Events: Women in Tech Summit
Sep 30, 2016
What have you done for your career today?
I, personally, am a professional development-aholic.
It started in high school, when I was fortunate enough to attend several leadership academies in Winston-Salem during my stint as student body president. That sparked my fascination with networking sessions, personality assessments and learning about work.
According to Gallup, 87% of millennials say development is important in a job. The Bureau of Labor Statistics estimates millennials became the largest generation in the workforce last year, making it more important now than ever for employers to invest in their employees and for professionals to invest in themselves.
“The world is such a busy place that you stay focused on the doing and forget to step back and think about how you want to learn and grow,” said HR Manager Jenny Milnor. “However, the relationship between the employee and the organization has to be 50/50. The employer is not going to lay out a path for everyone. You are accountable for your own destiny.”
Through strategically plotting my career goals and enhancing my skills with opportunities beyond my daily work environment, I find it enhances my leadership skills with clients and creatives, as well as my ability to effectively mentor to junior staffers.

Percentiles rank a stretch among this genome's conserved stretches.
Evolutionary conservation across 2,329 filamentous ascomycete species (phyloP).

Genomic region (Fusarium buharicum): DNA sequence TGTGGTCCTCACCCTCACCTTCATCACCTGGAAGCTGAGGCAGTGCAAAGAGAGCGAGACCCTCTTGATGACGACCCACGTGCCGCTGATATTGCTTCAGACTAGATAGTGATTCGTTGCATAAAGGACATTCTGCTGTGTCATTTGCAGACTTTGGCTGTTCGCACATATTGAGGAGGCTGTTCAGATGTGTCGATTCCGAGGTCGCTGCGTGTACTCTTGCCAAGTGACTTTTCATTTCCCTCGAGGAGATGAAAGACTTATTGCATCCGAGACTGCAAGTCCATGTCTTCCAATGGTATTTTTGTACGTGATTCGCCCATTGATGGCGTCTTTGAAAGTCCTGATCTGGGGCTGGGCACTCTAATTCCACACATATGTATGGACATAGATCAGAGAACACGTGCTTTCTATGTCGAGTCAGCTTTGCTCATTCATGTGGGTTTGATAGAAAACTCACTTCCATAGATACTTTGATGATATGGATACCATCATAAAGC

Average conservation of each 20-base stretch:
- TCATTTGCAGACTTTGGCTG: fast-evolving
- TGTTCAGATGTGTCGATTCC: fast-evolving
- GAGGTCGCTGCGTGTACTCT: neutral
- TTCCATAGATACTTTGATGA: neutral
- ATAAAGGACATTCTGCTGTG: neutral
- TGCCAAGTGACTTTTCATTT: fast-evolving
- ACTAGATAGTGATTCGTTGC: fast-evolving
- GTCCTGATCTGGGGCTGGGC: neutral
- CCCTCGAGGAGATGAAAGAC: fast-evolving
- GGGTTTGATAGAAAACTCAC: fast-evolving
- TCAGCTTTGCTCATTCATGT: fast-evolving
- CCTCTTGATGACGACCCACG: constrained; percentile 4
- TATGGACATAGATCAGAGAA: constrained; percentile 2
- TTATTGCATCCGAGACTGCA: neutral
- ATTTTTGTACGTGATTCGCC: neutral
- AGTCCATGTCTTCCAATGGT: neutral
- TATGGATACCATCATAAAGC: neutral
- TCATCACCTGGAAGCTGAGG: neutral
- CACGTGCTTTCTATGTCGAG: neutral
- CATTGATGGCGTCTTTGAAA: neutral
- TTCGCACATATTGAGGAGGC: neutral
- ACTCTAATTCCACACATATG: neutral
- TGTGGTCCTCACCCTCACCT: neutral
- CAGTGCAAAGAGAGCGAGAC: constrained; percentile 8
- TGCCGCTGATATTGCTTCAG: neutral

“Professional development and mentorship during the early years of my career not only strengthen my work skills, but also help drive my passion to put my best foot forward,” said Assistant Project Manager Penny Phounsavath. “I’m a firm believer that learning never stops.”
Penny and I are attending the Women in Tech Summit this weekend in Research Triangle Park, where we will immerse ourselves in industry-specific break-out sessions with other female professionals. The action-packed agenda includes enticing seminars like Cross-Disciplinary Collaboration and Storytelling Through Design. With our deep bench of technology-focused clients, I am looking forward to gaining insights that will directly impact the projects I manage.
And that doesn’t just make me a better Centerliner – it makes me a better Megan.